Value investing, I believe, is one of the best long-term ways to invest in any asset class -be it equities, fixed income or real estate. Seth Klarman, one of the most famous fund managers in the United States, who runs a Boston-based money management firm named `Baupost’, had once famously said: “Value investing is at its core is the marriage of a contrarian streak and a calculator.” The idea for this column arose from the aforementioned quote. Very often, layman investors think that contrarian investing means buying something cheap. But as Klarman says, the right way to be a contrarian investor is to carry your calculator all along with you.
The good thing is contrarian investing can be implemented across asset classes. At some point in time, it can be in equity, debt or real estate. In a rare situation, when all the asset classes are doing well, gold is considered the best bet (as in 2007) as the yellow metal becomes a contra asset of all other asset classes.
In order to zero in on a contrarian, one can use several parameters. When it comes to equity one can consider PE, PB, market-cap to GDP and comparison with 10-year yield. When it comes to real estate, the parameter to look at is the gap between mortgage interest rates and rental yield. Lower the gap, better it is as this suggests that real estate has become attractive. The case in point here is: From 2009 to 2014, the rental yield in America was much lower than the mortgage interest rate, suggesting that real estate had become a contrarian asset class. Now, in the current situation, among all the asset classes, the most contrarian asset class seems to be fixed income.
It is often thought that a hawkish RBI is bad for debt market and vice versa. However, history points to the fact that a hawkish RBI keeps the debt space lively given that the target is to lower inflation. On the other hand, a dovish RBI means near term easing, but with an inherent risk of spike in inflation thereby leading to a short rate cycle. Given that the RBI has been dovish in October and November 2016, which meant that there was always a fear that the fixed income cycle was in its final stages. But now, with a more hawkish RBI, the fixed income cycle looks to have extended. The current upmove in yields, along with change in investor sentiments, has taken us back to a mid-cycle point in fixed income cycle.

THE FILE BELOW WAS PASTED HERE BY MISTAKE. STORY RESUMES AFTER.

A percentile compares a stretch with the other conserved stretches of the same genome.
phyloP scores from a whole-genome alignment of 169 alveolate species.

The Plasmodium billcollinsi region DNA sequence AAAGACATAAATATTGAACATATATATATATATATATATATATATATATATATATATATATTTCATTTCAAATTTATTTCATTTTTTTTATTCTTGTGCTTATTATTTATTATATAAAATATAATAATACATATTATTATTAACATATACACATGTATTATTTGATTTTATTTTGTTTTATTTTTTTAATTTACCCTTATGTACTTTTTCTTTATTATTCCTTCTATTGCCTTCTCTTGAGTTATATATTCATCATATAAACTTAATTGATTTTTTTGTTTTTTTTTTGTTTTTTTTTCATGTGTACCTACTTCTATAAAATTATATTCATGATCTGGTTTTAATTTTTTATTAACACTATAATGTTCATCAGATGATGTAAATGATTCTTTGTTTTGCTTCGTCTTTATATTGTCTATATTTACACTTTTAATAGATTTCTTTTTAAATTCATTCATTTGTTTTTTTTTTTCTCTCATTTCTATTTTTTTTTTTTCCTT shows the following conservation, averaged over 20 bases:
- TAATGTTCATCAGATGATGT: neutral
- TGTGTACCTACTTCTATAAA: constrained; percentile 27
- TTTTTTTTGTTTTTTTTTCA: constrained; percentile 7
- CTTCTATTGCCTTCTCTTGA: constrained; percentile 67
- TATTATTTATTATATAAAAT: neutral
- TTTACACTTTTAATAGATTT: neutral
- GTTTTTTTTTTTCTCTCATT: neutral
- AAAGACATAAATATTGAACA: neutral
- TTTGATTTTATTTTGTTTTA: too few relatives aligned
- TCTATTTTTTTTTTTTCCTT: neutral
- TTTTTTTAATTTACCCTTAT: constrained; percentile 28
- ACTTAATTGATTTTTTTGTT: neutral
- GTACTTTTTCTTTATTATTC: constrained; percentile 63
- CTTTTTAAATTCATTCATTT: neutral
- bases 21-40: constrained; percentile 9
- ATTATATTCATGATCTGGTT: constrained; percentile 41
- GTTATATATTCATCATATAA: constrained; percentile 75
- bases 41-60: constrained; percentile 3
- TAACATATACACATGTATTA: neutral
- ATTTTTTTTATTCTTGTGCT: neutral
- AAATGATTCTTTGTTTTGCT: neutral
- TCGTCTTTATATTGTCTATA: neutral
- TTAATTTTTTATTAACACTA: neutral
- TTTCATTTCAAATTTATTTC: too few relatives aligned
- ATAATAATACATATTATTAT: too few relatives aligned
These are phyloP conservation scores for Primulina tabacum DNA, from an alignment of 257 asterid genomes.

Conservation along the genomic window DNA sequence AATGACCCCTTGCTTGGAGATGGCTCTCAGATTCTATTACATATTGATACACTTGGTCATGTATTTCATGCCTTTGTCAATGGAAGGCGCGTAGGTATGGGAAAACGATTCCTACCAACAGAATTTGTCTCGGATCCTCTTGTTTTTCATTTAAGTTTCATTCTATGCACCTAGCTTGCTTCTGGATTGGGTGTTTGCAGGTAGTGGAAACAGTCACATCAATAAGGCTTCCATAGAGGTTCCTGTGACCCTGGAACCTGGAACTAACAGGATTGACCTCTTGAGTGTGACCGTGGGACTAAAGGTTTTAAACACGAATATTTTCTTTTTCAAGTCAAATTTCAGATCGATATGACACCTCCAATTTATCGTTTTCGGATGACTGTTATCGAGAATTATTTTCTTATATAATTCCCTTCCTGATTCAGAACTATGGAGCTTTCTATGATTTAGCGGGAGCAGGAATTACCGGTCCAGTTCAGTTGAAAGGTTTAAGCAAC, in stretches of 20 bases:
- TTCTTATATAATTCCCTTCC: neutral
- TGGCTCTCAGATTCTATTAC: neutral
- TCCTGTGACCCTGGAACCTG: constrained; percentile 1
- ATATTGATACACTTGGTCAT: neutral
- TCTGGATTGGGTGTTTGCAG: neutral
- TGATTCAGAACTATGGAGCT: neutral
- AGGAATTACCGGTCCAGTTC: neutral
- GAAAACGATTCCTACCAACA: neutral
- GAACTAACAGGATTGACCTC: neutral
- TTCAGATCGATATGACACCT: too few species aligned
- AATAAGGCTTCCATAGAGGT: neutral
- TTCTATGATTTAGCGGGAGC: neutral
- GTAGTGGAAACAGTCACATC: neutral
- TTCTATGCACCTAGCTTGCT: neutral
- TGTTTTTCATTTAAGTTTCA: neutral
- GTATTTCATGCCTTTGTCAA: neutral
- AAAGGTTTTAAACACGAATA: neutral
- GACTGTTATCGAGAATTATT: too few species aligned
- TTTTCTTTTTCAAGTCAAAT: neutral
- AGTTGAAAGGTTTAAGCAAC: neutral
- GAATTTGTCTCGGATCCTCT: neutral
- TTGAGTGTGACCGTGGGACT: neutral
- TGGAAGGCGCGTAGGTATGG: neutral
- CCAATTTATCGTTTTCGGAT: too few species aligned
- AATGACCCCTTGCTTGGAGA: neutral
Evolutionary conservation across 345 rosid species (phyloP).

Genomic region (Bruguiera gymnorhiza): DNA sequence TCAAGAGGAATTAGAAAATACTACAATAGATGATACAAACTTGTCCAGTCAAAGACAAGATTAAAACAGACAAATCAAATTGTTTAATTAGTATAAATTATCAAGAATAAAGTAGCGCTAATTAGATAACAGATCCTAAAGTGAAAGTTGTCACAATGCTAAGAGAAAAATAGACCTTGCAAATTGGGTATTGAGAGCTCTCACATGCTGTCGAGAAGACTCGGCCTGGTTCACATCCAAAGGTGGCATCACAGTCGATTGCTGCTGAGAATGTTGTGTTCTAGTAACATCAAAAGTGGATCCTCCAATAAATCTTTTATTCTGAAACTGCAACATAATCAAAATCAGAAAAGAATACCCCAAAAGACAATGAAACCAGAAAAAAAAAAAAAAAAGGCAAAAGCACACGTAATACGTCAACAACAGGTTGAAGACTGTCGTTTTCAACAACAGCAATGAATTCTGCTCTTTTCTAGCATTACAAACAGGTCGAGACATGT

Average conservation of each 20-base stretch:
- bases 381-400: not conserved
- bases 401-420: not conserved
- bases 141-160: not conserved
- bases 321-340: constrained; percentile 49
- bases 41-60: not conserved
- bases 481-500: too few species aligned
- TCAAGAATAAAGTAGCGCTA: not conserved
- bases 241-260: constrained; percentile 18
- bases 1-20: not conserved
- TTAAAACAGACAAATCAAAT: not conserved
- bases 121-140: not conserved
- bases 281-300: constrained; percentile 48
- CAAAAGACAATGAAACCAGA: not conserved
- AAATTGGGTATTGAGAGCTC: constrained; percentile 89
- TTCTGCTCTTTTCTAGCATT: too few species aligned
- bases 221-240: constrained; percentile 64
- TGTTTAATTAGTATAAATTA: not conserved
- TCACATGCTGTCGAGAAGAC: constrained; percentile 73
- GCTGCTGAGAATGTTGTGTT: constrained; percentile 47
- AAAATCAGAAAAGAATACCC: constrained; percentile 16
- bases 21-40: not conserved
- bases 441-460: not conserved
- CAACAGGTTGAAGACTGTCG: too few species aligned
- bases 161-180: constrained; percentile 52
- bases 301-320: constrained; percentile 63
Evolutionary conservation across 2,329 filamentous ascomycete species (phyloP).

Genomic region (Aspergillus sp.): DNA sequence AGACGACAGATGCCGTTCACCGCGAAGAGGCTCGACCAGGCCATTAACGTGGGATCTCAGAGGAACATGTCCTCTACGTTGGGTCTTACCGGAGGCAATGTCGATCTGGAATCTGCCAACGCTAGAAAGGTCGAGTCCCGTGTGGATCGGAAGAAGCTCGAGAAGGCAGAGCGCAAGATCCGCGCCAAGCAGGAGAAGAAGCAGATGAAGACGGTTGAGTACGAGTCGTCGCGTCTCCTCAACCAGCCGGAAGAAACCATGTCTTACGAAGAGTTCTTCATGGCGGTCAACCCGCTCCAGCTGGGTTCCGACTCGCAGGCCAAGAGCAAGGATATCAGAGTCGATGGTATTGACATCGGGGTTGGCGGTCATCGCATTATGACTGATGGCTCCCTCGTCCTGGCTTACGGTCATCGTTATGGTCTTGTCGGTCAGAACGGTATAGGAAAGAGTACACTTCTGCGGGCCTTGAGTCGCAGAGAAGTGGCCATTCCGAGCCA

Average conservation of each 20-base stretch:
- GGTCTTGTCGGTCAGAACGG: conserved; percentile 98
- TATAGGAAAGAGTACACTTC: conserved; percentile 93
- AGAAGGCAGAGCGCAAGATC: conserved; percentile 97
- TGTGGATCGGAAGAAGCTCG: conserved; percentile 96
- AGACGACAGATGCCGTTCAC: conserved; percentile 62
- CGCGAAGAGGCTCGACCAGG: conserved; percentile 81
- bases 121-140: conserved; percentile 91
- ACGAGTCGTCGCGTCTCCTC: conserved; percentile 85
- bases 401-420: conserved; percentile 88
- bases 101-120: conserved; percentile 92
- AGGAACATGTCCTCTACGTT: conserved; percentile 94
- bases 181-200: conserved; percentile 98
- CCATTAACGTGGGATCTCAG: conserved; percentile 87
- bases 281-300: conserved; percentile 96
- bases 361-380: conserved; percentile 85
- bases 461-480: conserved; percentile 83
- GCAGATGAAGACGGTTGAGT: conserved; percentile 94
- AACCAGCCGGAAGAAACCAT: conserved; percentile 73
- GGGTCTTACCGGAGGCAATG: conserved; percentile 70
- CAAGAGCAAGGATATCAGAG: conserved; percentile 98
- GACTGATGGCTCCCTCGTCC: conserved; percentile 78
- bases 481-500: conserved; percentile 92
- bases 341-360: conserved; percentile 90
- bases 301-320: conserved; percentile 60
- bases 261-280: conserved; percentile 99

The other aspect which investors most often watch very closely is the fiscal position when it comes to making fixed-income investments. The point most of the investors miss is that a fiscal policy which is countercyclical is never bad for fixed-income markets and the government expenditure only and only substitutes low private sector activity. The Japanese economy is the best example where fiscal deficits have been high for a long time without affecting the bond yields. India is undergoing a corporate deleveraging cycle and we can afford a higher fiscal deficit at this point of time. The fact that the combined deficit of the Centre and the state government has not gone up only makes the case of fixed income stronger.
In the past, Richard Koo, the chief economist at the Nomura Research, has very eloquently presented that no nation can have a scenario whereby people, companies and the government, all save. In India, we are going through a phase where people and companies, too, are saving.
What this means is that fiscal deficit is not a very good indicator for what is going to happen in the fixed-income market. In a deleveraging cycle, fiscal deficit does not play a role of increasing 10-year yields. So, the link between fiscal deficit and 10-year yield is valid only in a scenario where private sector capex and people are aggressively investing in physical assets. However, we are not in any such situation currently , which is why we think we are in a very attractive phase for fixed income.
With RBI’s inflation target moving lower to 4%, the real yield offered to fixed income investors has gone up. If we compare the real yields as the difference between 10-year yield and the medium-term inflation target of the Reserve Bank, the current markets offer a real yield of almost 3%, which is one of the highest offered by the markets in this cycle. Even if we compare this real yields against the real yields offered in other parts of the world, barring Brazil and Russia (both are cyclical commodity economies) no other fixed income market offers a better real yield. Even the real yield on US 10 year is only 50 bps. If the US real rates were to go up further, it may not necessarily translate into higher real yields for India, as well.
From an equity fund manager’s view point, 91-day Treasury bill yield is equivalent to a large cap. As on date, the 91-day T-bill yield has come down to 5.90% which is much lower than the policy rate even in a month like March. On the other hand, a product like 10-year State Development Loan (SDL) trades at 7.8% which is much higher than the 91-day T bill.
In effect, we have all the factors which make debt a contrarian investment attractive valuation, negative sentiment and an investment scenario where private sector capex, credit growth are all low. This simply indicates that the time is now to invest in debt as the outlook looks attractive.